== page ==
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C# Language : Iterators


Curious Bot - December 1, 2018 - 0 comments

Simple Numeric Iterator Example

A common use-case for iterators is to perform some operation over a collection of numbers. The example below demonstrates how each element within an array of numbers can be individually printed out to the console.

This is possible because arrays implement the IEnumerable interface, allowing clients to obtain an iterator for the array using the GetEnumerator() method. This method returns an enumerator, which is a read-only, forward-only cursor over each number in the array.

int[] numbers = { 1, 2, 3, 4, 5 };

IEnumerator iterator = numbers.GetEnumerator();

while (iterator.MoveNext())
{
Console.WriteLine(iterator.Current);
}

Output

1
2
3
4
5

It’s also possible to achieve the same results using a foreach statement:

foreach (int number in numbers)
{
Console.WriteLine(number);
}

Creating Iterators Using Yield

Iterators produce enumerators. In C#, enumerators are produced by defining methods, properties or indexers that contain yield statements.

Most methods will return control to their caller through normal return statements, which disposes all state local to that method. In contrast, methods that use yield statements allow them to return multiple values to the caller on request while preserving local state in-between returning those values. These returned values constitute a sequence. There are two types of yield statements used within iterators:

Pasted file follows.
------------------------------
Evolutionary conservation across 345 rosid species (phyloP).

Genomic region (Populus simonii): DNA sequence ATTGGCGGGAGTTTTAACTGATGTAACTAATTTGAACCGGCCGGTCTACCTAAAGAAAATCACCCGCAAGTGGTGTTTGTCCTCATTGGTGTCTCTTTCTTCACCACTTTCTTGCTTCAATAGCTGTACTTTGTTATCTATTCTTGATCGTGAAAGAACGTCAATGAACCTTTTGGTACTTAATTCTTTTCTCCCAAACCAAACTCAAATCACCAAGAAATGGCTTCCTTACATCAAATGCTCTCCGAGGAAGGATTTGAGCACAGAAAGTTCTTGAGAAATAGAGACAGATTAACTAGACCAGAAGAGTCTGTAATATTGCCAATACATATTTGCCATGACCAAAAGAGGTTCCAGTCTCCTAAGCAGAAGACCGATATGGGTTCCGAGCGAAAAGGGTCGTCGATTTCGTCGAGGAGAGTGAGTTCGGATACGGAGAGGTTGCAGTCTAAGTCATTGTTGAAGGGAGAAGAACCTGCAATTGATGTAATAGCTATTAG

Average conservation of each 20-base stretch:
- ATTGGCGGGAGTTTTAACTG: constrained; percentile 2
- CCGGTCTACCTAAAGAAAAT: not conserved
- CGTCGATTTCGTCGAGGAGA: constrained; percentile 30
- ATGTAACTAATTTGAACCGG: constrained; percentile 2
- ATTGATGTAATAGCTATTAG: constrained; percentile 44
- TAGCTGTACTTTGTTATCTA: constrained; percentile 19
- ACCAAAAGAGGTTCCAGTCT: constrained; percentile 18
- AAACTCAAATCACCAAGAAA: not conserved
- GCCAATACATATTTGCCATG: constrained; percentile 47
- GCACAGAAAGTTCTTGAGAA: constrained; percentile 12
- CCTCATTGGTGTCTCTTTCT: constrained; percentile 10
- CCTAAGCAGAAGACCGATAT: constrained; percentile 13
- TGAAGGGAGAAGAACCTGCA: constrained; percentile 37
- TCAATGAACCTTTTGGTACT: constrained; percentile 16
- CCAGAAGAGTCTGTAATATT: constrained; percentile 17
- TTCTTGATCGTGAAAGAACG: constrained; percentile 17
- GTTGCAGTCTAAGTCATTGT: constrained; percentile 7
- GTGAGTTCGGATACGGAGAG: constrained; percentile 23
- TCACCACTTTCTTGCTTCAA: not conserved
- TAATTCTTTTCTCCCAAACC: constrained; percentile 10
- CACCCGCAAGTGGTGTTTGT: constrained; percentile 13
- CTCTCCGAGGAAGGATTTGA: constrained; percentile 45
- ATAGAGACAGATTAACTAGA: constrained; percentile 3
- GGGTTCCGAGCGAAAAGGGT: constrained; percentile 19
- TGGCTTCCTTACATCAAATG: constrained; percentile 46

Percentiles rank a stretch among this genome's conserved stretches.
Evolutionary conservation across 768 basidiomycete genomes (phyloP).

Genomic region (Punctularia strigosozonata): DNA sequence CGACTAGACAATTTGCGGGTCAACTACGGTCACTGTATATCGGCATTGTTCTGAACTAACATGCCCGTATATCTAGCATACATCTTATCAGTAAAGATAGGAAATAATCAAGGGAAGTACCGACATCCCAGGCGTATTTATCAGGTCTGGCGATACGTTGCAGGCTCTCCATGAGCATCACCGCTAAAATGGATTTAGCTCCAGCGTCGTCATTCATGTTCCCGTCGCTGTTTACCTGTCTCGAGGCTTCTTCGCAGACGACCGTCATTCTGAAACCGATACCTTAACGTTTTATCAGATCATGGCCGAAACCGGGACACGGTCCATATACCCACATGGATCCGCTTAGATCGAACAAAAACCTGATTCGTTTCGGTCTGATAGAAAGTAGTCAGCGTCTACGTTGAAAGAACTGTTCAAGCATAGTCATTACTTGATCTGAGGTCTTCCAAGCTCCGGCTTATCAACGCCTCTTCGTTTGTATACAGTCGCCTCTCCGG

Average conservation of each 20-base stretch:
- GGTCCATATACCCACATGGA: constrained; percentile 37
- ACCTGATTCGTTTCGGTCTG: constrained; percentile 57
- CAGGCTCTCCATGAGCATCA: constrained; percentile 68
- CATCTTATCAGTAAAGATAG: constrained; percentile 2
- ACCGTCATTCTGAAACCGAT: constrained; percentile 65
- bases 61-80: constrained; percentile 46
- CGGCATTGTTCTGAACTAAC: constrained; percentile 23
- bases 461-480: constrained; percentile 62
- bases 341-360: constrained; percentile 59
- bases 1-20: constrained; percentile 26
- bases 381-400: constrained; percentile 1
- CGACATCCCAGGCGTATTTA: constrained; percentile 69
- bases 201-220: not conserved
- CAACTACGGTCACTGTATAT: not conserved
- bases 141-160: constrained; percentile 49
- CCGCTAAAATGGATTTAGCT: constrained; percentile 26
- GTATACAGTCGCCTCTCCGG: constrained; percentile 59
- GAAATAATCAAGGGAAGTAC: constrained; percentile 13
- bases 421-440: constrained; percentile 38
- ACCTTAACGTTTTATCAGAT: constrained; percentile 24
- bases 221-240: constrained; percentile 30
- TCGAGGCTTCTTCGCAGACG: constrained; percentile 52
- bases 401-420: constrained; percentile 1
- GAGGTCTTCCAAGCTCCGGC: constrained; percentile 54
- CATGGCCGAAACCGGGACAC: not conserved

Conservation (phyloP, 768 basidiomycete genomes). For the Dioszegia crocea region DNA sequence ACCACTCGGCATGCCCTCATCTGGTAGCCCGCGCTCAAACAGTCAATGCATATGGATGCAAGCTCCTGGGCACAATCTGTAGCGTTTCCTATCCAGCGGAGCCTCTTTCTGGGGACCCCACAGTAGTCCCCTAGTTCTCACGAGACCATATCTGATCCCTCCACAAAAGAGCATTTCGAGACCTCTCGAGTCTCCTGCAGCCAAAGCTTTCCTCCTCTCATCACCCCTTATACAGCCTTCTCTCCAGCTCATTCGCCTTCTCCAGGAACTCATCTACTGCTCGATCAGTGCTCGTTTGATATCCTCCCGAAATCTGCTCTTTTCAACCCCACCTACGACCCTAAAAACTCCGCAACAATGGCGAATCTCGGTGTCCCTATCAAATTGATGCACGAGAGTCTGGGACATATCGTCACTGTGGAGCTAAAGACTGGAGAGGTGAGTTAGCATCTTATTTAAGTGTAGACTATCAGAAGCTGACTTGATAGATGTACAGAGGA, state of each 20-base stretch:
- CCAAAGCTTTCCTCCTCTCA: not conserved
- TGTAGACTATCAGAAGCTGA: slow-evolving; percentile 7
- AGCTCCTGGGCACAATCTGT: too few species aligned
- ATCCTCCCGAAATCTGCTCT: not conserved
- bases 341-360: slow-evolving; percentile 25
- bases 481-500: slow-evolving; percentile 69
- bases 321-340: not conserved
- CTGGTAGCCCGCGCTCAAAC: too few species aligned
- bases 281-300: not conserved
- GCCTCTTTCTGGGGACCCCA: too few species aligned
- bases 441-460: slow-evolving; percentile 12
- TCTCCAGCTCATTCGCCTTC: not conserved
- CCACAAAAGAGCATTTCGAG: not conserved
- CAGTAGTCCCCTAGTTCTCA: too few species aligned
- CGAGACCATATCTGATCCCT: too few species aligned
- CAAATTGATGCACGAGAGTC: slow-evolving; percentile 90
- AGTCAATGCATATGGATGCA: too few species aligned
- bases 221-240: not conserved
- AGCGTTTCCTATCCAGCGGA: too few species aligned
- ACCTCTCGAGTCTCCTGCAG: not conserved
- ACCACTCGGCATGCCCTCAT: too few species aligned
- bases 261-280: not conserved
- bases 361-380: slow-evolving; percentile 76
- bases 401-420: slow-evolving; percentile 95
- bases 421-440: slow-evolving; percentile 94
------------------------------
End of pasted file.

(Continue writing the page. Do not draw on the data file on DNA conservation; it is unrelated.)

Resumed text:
• yield return, which returns control to the caller but preserves state. The callee will continue execution from this line when control is passed back to it.

  • yield break, which functions similarly to a normal return statement – this signifies the end of the sequence. Normal return statements themselves are illegal within an iterator block.

This example below demonstrates an iterator method that can be used to generate the Fibonacci sequence:

IEnumerable<int> Fibonacci(int count)
{
int prev = 1;
int curr = 1;

for (int i = 0; i < count; i++)
{
yield return prev;
int temp = prev + curr;
prev = curr;
curr = temp;
}
}

This iterator can then be used to produce an enumerator of the Fibonacci sequence that can be consumed by a calling method. The code below demonstrates how the first ten terms within the Fibonacci sequence can be enumerated:

void Main()
{
foreach (int term in Fibonacci(10))
{
Console.WriteLine(term);
}
}

Output

1
1
2
3
5
8
13
21
34
55

Remarks

An iterator is a method, get accessor, or operator that performs a custom iteration over an array or collection class by using the yield keyword

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